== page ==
Organic gardening is easy, effective, efficient — and a lot healthier.
All content including photos is copyright by TendingMyGarden.com. All Rights Reserved.
Oh how I wish I could fall garden. Our frost comes last of Sept. to 1st of Oct and that just doesn’t leave time. I did get some greens and peas to start this last week, a first for me.
You got me to growing onions and garlic this year and we are pleased with the crops. My beans are just now in full production and the corn, butternut squash and pumpkins are on track for a good harvest. Carrots still are not mature but the beets really do need harvested.
That is an early frost Bonnie. You’d still have time for lettuce especially if you had a way to protect it through the frost and the freezes to come.
Glad you were pleased with your onions and garlic this year. Nothing like having onions fresh from the garden.
Sounds like you’re having a good year. You’d be amazed at the folks all over the country who have had trouble getting winter squash and pumpkins. These are people who usually are very successful with those crops. So congratulations on a good harvest.
What state are you in Bonnie? I don’t think you mentioned it before.
We are getting ready for one of my favorite times of the year. I’m so happy to have found other gardeners to share information about Fall gardening. I’m ready for a new crop of tender greens and cool mornings with a sweater on…. and less mosquitoes. Hurrah for Fall gardening!!
Me too Sandra!
Coming from a mostly flower-filled, container-garden background, this year (2012) was my first ever attempt at in-ground gardening and I think it would be accurate to say I am hooked! :D…and happily so.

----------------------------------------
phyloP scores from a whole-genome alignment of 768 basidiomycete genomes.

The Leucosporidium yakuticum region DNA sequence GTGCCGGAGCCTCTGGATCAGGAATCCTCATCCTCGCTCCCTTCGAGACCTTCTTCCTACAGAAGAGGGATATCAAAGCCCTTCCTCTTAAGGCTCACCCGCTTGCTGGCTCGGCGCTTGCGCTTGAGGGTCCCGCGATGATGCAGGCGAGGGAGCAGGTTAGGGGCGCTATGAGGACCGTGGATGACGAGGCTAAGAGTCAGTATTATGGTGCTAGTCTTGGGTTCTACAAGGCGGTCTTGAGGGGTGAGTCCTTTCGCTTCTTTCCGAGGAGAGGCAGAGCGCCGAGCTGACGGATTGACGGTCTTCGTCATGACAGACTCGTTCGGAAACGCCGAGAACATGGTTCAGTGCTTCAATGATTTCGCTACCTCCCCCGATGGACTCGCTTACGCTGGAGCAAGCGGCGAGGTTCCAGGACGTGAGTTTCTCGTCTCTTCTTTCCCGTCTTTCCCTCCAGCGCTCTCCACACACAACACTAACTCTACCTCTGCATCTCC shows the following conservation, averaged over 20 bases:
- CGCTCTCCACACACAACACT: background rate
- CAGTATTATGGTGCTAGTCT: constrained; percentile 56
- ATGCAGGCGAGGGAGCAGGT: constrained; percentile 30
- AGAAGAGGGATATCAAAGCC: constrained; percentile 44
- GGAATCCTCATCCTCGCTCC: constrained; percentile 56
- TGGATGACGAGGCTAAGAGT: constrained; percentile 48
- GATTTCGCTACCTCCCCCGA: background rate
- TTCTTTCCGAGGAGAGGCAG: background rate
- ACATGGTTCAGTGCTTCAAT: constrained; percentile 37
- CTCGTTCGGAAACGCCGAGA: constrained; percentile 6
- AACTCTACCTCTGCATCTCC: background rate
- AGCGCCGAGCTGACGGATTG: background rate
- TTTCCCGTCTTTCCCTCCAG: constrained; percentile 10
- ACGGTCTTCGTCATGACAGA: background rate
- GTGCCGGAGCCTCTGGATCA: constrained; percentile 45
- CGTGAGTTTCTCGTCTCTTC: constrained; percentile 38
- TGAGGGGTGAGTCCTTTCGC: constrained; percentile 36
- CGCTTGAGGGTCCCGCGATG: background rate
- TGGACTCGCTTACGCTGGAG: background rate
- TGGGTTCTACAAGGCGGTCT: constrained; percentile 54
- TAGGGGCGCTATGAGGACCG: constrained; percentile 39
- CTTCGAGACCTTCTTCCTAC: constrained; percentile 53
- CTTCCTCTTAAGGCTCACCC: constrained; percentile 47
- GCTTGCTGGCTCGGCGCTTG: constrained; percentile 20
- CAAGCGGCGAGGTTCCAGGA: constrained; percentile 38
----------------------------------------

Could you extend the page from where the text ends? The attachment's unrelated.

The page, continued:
Almost everything was heirloom, organically-grown, and planted using the moon calendar as a guide. Despite marauding moles, schizophrenic weather, and my own lack of experience, I have been extremely happy with my results this year.
The only thing I had to fail completely were my peas and I’m pretty sure the weather had more to do with that than anything else, but I figured I might try again this fall and see if I have better luck. So, I thought I’d do a bit of research and see what I could do better or differently, Googled and found your site, and I’m glad I did, because it gave me some ideas on how I’ll plant this next batch. Thanks muchly!
Welcome to TMG Grace! It’s nice to have you reading and I hope you will do so regularly.
Congratulations on your successes this year! and on getting hooked — which is easy to do once you start. 🙂
Sorry I missed your reply way back in August. I am in Colorado, between Denver and Cheyenne Wyoming, zone 5b.
Just ate our second cantaloupe! And the Okra loved the hot dry summer. Mine does best to get 4′ and this year looks like over 6′. Broke all kinds of records for heat (record highs, days over 90). Fall lettuce is pitifullest. Was able to get 4 cups of pesto and have that much more to do. Planted 4 types of basil and the combination is great.
Bonnie — Good to hear from you! And thanks for letting me know you’re in Colorado.
Sounds like you are having many successes in spite of the heat.
Bet that cantaloupe was wonderful!
Keep in touch.